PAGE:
top of page

Overview of Sending Church Element 17: Influencing Other Churches

A sending church influences other churches when it pursues relationships with like-minded and/or neighboring churches who haven’t matured in sending. The church thus multiplies its sending capacity by sharing experiences and resources with other churches, possibly even leading to strategic partnerships. - Upstream Collective Sending Church Element #17


The missions leader role can be a lonely one. Most every church in town has a lead pastor, a worship leader, youth leader, secretary, someone in charge of kids ministry, etc. But churches do not often have a paid missions leader with the capacity to really focus on the task of sending. It’s more likely in the average church that missions would be 1/10th of the youth pastor’s job.


As your church walks through all the elements, we hope this has an incredible impact on your church. And when you have been given this blessing, it becomes something you now need to steward well. As God works through your church, how might He be wanting to take what you are learning and implementing in your church and help others to do this as well?


"As God works through your church, how might He be wanting to take what you are learning and implementing in your church and help others to do this as well?"

Certainly one of the ways you can influence other churches is by passing on resources to them and recommending conferences and cohorts that they can be a part of to become a better Sending Church. We hope that one of the ways you could influence other churches is by encouraging them to participate in one of Upstream’s Cohorts! But you can have a direct impact on other churches that you have a relationship with as well. Consider a few of these ways:

  • Share your partnerships with other churches. There are few partners overseas that do not want relationships with more churches. Consider ways that you can do trips with other churches in your city and support Sent-Ones together.

  • Consider a regular missions leader prayer and encouragement meeting. Many mid to large sized cities have missions leaders that are at least part-time. Gather them together monthly for prayer, encouragement, and trouble-shooting.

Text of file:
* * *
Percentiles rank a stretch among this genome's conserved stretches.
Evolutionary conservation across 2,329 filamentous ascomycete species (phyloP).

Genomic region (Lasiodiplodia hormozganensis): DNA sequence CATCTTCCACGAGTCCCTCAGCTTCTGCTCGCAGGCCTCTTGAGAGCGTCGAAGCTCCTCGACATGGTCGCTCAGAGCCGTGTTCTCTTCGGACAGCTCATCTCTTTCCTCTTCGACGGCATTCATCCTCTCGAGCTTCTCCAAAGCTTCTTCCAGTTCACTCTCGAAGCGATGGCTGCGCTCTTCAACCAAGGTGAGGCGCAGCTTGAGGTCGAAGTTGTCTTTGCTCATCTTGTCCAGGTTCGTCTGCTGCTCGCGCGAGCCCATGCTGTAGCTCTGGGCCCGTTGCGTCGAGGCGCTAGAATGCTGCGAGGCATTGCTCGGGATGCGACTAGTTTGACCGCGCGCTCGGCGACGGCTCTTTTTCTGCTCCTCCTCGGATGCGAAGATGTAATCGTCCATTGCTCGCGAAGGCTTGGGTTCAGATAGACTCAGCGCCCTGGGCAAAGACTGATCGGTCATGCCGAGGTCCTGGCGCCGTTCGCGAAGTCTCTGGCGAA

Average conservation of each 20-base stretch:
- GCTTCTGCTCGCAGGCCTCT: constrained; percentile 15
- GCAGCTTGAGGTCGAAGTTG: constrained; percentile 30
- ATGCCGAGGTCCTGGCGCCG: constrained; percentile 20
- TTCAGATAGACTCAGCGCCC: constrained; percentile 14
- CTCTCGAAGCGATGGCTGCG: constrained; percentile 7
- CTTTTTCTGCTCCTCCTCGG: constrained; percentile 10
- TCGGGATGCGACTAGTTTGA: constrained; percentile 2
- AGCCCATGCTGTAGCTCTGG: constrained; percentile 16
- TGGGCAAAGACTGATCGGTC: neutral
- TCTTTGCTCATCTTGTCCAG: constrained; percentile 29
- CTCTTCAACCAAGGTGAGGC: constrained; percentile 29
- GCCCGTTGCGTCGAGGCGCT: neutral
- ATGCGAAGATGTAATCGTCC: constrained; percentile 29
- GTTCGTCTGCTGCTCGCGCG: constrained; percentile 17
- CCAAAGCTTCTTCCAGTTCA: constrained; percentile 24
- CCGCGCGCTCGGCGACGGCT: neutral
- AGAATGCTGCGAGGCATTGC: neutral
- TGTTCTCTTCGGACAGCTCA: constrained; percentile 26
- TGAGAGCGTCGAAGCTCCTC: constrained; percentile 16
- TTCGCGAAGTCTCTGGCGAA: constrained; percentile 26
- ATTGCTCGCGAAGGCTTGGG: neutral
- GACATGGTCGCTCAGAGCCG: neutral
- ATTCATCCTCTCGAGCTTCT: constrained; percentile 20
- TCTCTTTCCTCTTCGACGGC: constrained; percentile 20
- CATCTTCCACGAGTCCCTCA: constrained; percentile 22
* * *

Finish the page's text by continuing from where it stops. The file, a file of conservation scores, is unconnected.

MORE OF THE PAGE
• Do a missions class that is for multiple churches in your city. Maybe there are some churches that couldn’t host a 4-week missions class or a Perspectives class. How could you do so?

  • Tell other missions leaders about Upstream’s Cohorts. This is a bit of a shameless plug, but we believe the cohorts provide the necessary tools to help a missions leader develop their church into a great sending church. Your recommendation will be a blessing to them!


God has blessed you and with that blessing there is the opportunity and responsibility to pass that on to others so that the universal Church becomes better at sending. As you begin to live out the first sixteen elements of being a great Sending Church, turn around and pass that on to other churches.


Upstream is here to help you Influence Other Churches. Here are a few ways:

  • A subscription to the resources on our website gives you access to practical ideas for Influencing Other Churches. Resources include:

“Regular prayer meetings in your city for missions leaders”


“Practical ways to influence other churches”

  • Our book, Sending Church Applied (Fall 2021), will take a deeper dive into how to Influence Other Churches.

  • The Advanced Cohort will give extensive training and personalized coaching to help you Influence Other Churches.


 

Mike Easton is the International Program Manager for Reliant Mission. Prior to that Mike was the Missions Pastor at Cornerstone Church in Ames, Iowa, for eight years, where he got to experience the ins and outs of being a sending church. He served on staff with Cornerstone 2006 to 2022 in varying roles–from college ministry to pastoral staff to being an overseas missionary sent from Cornerstone for two years. Mike is the Director of Content for the Upstream Collective. Mike, his wife, Emily, and their four kids continue to live in Ames, IA, and serve at Cornerstone.

Comments


bottom of page